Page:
Film-making isn’t everyone’s cup of tea. Talented film-makers often display extra-ordinary sense of craft in their ventures, and are able to extract subtle performances from their respective acting ensemble, apart from getting their crew of technicians to work cohesively.
I’d like to list out five individuals who have carved out a niche of their own in Hollywood, owing to their exceptional story-telling skills:
- Denis Villeneuve – The French-Canadian writer/director made Hollywood take notice with his excellent indie-flick ‘Incendies’ back in 2010. His filmography constitutes: the crime-drama ‘Prisoners’ marked by two out-of-this-world performances from Hugh Jackman and Jake Gyllenhaal; the mystery thriller ‘Enemy’ that intrigued viewers with its quirky narrative, again starring Jake Gyllenhaal; ‘Sicario’, presumably the most well-made crime thriller in recent times (that made great use of the scintillating cinematography work by Roger Deakins); ‘Arrival’, a sci-fi drama that had its feet constantly on terra-firma even with an improbable plot; ‘Blade Runner 2049’, a ground-breaking sequel to Ridley Scott’s ‘Blade Runner’, which was critically acclaimed, but went on to become a dud at the box office.
- Wes Anderson – Known for his idiosyncratic style of film-making (characterized by artistic props, rare collectibles and dousing of colours), Wes Anderson films have mostly been offbeat comedies or in-depth character studies. Favorites include: ‘Rushmore’, that launched his career and that of Jason Schwartzman’s, and is one of his sublime works; ‘The Royal Tenenbaums’, that centres around the themes of loss, redemption and familial disorder told in highly sarcastic fashion; ‘The Darjeeling Limited’, a journey of brotherly bonding, set in (a moving train in) India; ‘Moonrise Kingdom’, a coming-of-age drama painted in strokes of eccentricity; ‘The Grand Budapest Hotel’, a comedy with neatly-written characters and a stand-out performance from Ralph Fiennes. His stop-motion animation flick ‘Fantastic Mr. Fox’ was also well-received for its aesthetic appeal. The world looks on for his next stop-motion venture titled ‘Isle of Dogs’ and featuring a massive voice-over ensemble.
- Richard Linklater – This is a director that makes films as raw and real as they come, with characters behaving exactly how they would in normal life, given the circumstances. His films are delightfully optimistic and carry broad perspectives on life. He loves hitting the nostalgia bone of viewers and relishes structuring films on indefinite narratives (i.e. the beginning and closure are not clearly defined). Have a look at the ‘Before’ trilogy or ‘Boyhood’ where he has filmed actors over a span of 10+ years and incorporated changes based on their own life experiences. Linklater’s films are essentially talkathons where we get to understand characters through exchanges sprinkled with wit, honesty and sentiment. ‘Everybody Wants Some’ was a fantastic throwback to the ‘80s and featured a kick-ass soundtrack.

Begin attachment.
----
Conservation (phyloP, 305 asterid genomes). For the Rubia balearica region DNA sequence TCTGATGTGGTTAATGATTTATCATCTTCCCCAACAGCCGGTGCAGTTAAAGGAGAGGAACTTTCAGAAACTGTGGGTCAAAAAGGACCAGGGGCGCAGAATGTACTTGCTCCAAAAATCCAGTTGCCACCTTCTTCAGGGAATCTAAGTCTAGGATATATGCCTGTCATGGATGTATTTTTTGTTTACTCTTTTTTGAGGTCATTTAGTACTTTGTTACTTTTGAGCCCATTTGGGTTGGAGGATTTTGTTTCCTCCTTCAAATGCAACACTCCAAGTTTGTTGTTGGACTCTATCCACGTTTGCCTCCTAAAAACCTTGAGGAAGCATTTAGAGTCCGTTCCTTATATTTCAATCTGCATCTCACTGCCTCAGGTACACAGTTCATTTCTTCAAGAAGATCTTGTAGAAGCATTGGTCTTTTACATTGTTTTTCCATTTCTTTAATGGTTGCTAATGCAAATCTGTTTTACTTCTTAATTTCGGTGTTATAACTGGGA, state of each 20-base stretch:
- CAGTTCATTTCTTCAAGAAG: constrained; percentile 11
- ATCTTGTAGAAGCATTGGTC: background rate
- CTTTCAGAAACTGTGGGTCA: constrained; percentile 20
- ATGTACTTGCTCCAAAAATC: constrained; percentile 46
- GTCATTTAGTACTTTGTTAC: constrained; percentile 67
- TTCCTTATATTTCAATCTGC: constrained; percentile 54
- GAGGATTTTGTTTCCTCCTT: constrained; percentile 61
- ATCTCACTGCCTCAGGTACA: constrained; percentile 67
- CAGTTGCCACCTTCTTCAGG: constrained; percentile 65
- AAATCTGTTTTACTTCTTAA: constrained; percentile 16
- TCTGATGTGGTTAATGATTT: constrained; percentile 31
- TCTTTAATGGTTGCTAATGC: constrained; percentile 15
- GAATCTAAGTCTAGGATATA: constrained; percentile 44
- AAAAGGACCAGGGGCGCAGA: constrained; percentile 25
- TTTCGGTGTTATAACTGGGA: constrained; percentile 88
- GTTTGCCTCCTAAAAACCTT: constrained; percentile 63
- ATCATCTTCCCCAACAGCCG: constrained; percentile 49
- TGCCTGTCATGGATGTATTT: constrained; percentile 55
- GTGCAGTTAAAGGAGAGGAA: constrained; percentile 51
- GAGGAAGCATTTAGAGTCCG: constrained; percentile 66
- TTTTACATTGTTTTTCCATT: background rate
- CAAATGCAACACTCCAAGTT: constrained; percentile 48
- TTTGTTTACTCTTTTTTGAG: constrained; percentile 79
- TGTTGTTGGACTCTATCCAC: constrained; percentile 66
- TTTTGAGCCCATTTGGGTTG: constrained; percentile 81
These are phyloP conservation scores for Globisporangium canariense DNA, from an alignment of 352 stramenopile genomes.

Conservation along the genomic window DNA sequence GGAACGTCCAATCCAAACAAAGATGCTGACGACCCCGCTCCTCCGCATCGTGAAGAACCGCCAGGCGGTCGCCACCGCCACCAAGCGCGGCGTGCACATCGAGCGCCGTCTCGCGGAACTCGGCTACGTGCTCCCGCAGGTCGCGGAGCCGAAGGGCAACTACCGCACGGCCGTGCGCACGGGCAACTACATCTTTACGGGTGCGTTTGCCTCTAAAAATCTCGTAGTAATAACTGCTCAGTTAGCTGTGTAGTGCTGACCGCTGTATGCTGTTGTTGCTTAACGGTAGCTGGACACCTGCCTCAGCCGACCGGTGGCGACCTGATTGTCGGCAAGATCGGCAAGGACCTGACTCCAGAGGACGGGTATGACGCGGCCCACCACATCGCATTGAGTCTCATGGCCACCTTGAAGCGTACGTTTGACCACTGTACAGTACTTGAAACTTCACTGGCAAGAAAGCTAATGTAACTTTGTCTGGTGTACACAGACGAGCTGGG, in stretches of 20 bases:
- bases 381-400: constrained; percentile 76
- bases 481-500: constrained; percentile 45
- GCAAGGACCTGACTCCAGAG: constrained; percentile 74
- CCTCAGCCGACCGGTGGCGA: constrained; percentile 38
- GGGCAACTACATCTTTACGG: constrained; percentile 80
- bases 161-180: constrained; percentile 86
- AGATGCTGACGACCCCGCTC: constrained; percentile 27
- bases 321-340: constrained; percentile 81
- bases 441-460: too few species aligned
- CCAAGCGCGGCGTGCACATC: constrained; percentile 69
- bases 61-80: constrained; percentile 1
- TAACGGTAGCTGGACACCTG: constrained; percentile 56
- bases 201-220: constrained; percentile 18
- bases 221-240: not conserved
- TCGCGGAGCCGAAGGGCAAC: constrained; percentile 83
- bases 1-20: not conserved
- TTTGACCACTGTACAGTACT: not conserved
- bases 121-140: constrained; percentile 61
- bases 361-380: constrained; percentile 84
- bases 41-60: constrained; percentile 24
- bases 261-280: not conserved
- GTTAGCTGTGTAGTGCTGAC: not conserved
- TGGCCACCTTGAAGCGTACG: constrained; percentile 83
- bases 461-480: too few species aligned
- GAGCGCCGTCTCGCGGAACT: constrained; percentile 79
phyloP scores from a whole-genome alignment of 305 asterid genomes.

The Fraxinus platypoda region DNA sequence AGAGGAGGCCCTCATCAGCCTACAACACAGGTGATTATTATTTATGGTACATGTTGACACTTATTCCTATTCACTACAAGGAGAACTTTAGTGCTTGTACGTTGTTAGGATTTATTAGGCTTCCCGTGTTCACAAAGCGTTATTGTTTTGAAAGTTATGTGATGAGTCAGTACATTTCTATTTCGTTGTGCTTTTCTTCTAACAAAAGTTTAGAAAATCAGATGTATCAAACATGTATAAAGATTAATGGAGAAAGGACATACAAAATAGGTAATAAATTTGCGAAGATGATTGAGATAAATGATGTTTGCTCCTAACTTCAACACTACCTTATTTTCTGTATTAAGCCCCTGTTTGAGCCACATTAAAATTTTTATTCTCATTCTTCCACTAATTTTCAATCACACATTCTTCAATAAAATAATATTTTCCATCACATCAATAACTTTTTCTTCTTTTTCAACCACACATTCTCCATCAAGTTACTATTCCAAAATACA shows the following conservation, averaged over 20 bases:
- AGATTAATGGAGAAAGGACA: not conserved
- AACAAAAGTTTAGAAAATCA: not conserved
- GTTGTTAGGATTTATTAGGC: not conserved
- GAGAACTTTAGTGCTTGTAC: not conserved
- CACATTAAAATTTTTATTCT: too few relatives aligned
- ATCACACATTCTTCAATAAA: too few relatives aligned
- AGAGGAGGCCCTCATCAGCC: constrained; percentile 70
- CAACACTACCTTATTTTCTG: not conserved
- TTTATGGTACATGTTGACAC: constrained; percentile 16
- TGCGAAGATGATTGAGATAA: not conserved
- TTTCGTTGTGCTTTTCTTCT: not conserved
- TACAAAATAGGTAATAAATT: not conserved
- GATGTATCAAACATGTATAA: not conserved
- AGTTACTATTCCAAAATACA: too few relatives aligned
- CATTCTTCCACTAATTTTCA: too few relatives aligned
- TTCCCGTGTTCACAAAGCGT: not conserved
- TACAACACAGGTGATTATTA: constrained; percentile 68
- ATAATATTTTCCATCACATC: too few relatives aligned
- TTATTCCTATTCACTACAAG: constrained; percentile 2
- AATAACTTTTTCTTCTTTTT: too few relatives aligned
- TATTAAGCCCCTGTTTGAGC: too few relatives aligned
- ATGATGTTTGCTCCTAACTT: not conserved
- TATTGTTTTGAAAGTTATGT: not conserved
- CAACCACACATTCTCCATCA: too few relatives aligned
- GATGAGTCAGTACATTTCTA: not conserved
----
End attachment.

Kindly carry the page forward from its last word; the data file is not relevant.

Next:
- Darren Aronofsky – The American filmmaker is renowned for his set of films trademarked by deeply disturbing (and graphic) scenes, in a manner similar to Korean cult-films (of Na Hong Jin, Joon-ho Bong and Chan-wook Park). Films such as ‘Requiem for a Dream’, ‘The Wrestler’, ‘Black Swan’ and ‘Mother!’ aren’t exactly the easiest to sit through. He loves teasing the viewers with perturbing scenes of psychological horror while attempting to convey the characters’ inner turmoil. Aronofsky is evidently one of the most controversial directors in Hollywood at the moment, yet he continues to get A-listers to act in all his films. He has however, been on the receiving end of both criticism as well as accolades.
- M Night Shyamalan – An American screen-writer & film-director with Indian roots, familiar with viewers for films containing supernatural elements and unpredictably twisted finales. He has displayed immense capability in blending drama, horror and science fiction with psychological thrills to conjure up popular films like ‘The Sixth Sense’, ‘Signs’ and ‘Unbreakable’. His career showed a bit of a droop when he made underwhelming films such as ‘The Village’, ‘The Happening’, ‘The Last Airbender’ and ‘After Earth’ but most of them fared decently well at the box office (except for ‘After Earth’). He bounced back in 2015 with the horror-thriller ‘The Visit’ and kept his graph steady in 2016 with the psychological thriller ‘Split’ (both made on budgets less than 10 million) striking gold at the box office and winning the hearts of most critics. He is currently working on a crossover between ‘Split’ and ‘Unbreakable’ titled ‘Glass’ with lead characters from both films returning.
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